Thousand cankers disease (TCD) is caused by a fungal pathogen and bark beetle combination that is fatal to black walnut (Junglans nigra). The disease was first observed in western states where infestations have led to extensive dieback and mortality of black walnut since the 1990’s. Although the disease appeared isolated to the western states there was concern that it could move east to the native range of black walnut, which extends across much of the eastern US. Unfortunately, in August 2010 the first occurrence of thousand cankers disease east of the Great Plains was reported in Knox County, Tennessee. The following year, thousand cankers disease was reported in central Virginia, then Fairfax and Prince William counties in 2012. Thousand cankers disease now threatens the health and survival of black walnut across its entire native range including here in Fairfax County.
Thousand cankers disease gets its name from the numerous areas of dead bark, called cankers, that eventually coalesce and block the transport of water and nutrients causing the tree to die. The fungal pathogen responsible for these cankers is Geosmithia morbida, which is spread to healthy black walnut trees by the walnut twig beetle (Pityophthorus juglandis). As the walnut twig beetle adults and larvae excavate galleries under the bark, they infect living tissues with the fungus and spread the canker disease throughout the tree. These two organisms form a symbiotic relationship in which the beetles are dependent on the fungus for food and the fungus is dependent on the beetle for finding new hosts.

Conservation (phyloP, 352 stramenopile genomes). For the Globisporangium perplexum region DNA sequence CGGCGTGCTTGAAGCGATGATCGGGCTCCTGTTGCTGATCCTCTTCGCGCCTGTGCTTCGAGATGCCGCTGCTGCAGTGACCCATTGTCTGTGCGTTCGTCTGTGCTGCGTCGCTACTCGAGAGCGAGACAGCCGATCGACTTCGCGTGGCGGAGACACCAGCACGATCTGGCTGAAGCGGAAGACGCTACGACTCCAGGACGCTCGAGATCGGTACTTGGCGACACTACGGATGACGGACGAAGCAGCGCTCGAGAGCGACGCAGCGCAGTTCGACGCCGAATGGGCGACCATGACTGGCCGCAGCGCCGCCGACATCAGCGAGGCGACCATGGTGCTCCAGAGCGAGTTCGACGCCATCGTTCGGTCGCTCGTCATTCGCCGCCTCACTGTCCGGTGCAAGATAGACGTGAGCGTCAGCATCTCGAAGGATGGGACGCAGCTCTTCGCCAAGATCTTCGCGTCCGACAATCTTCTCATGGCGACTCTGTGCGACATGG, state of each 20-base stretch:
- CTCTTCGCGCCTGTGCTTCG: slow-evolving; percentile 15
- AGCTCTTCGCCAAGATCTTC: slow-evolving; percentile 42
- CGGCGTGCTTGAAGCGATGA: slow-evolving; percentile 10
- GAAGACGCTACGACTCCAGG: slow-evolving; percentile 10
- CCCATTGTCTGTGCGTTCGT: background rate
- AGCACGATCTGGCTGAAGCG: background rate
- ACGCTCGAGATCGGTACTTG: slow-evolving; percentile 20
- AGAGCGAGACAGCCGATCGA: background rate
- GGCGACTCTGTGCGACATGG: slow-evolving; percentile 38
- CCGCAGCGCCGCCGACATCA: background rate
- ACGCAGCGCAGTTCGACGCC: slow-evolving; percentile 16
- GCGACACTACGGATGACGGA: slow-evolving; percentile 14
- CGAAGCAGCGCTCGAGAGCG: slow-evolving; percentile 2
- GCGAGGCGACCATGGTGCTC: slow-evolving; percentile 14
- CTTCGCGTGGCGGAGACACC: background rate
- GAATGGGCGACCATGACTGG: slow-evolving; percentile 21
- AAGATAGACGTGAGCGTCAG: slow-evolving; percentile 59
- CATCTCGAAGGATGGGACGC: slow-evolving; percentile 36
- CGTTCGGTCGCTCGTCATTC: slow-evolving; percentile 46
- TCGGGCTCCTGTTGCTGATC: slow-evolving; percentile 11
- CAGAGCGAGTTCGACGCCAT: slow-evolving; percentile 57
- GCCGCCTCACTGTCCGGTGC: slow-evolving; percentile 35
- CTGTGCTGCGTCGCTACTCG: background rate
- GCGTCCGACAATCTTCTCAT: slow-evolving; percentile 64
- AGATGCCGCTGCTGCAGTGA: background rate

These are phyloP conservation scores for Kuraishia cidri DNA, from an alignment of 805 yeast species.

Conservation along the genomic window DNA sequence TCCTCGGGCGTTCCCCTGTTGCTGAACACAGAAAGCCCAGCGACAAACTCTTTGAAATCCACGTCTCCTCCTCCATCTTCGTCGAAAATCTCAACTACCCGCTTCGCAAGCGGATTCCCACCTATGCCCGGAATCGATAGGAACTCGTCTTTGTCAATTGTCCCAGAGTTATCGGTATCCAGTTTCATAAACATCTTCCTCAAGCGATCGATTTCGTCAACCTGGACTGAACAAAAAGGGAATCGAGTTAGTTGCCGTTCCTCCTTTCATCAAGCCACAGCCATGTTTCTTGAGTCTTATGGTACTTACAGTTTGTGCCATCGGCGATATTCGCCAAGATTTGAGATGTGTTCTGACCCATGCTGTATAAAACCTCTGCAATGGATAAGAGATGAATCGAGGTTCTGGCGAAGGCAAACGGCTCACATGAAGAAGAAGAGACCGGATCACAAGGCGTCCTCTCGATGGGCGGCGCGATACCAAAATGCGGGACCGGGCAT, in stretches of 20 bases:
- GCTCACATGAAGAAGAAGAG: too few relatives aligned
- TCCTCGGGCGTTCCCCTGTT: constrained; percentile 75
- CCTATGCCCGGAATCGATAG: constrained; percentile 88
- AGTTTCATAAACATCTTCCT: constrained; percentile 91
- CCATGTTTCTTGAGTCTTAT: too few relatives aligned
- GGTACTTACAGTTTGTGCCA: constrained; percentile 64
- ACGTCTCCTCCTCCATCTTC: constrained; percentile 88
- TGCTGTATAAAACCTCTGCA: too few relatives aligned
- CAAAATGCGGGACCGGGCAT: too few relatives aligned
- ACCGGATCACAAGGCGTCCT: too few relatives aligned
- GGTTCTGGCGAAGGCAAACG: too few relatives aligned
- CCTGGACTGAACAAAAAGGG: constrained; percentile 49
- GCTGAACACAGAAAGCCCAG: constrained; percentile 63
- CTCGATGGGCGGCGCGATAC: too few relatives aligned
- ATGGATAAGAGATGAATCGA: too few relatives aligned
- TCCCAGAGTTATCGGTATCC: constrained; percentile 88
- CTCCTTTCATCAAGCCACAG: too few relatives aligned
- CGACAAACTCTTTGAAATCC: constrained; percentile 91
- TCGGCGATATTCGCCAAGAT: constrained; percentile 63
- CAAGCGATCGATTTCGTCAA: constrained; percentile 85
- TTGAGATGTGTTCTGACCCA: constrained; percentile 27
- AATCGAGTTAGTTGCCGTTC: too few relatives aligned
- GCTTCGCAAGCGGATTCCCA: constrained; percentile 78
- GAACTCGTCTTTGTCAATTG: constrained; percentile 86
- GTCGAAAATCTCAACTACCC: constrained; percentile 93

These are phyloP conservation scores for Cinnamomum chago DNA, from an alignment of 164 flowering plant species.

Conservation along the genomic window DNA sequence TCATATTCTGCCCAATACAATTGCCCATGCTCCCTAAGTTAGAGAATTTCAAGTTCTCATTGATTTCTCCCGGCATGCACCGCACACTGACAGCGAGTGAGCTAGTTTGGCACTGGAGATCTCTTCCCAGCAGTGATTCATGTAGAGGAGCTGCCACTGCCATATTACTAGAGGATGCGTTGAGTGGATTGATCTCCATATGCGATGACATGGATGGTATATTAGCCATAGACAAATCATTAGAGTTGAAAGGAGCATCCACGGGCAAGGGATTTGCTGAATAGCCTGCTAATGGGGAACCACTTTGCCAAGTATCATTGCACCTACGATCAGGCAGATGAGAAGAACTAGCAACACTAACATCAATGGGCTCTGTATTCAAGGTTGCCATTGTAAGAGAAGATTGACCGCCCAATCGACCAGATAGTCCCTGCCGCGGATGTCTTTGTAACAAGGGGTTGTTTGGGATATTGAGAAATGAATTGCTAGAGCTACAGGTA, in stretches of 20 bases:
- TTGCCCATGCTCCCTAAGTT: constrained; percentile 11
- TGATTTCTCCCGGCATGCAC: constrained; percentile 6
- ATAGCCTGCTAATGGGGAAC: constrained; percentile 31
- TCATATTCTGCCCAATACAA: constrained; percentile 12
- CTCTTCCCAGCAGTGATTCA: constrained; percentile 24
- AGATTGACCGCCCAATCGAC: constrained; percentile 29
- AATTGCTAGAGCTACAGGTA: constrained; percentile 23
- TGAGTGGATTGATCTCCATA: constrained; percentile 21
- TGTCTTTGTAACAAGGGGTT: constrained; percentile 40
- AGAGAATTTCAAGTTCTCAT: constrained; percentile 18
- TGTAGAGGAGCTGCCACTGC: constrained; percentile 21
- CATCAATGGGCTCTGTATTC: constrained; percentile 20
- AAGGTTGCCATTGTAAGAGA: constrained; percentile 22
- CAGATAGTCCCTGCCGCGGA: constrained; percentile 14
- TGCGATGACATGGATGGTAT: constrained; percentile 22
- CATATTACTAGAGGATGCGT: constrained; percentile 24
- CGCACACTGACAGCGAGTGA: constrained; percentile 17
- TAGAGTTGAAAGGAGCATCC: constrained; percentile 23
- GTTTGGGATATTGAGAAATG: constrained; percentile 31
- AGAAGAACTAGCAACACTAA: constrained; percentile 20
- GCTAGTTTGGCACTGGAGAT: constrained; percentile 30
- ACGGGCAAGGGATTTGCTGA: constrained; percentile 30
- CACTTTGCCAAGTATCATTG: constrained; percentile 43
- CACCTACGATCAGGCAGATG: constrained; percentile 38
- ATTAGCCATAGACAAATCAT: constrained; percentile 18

Symptoms of a thousand cankers disease are difficult to detect in the early stages of an infestation. The cankers are concealed under the bark and the beetle entrance and exit holes are very small. The most obvious symptoms of an infestation are sudden wilting of healthy leaves and gradual branch dieback from the top down. New branches may resprout from the base in response to crown dieback, but the sprouts will also become infected and killed. Black walnut trees are typically killed approximately 2 to 3 years after initial symptoms are detected in the crown of the tree.
There is no treatment currently that is effective against thousand cankers disease. However, black walnut trees that are properly maintained and protected against stresses such as drought and physical injury are less vulnerable to attack and damage from thousand canker disease. Visit Prevention and Treatment of Diseases and Infestations for more information on setting up your trees for success.
Everyone can help prevent the spread of thousand cankers disease if they follow Virginia’s quarantine restrictions on the movement of black walnut. These include restrictions on the movement of walnut logs, lumber, and firewood. Please find additional information about restrictions on walnut movement and the Virginia counties regulated under the quarantine in Chapter 318 of the Virginia Code.
Additional information about thousand cankers disease can found in the Virginia Cooperative Extension Walnut Thousand Cankers Disease Alert and by visiting thousandcankers.com.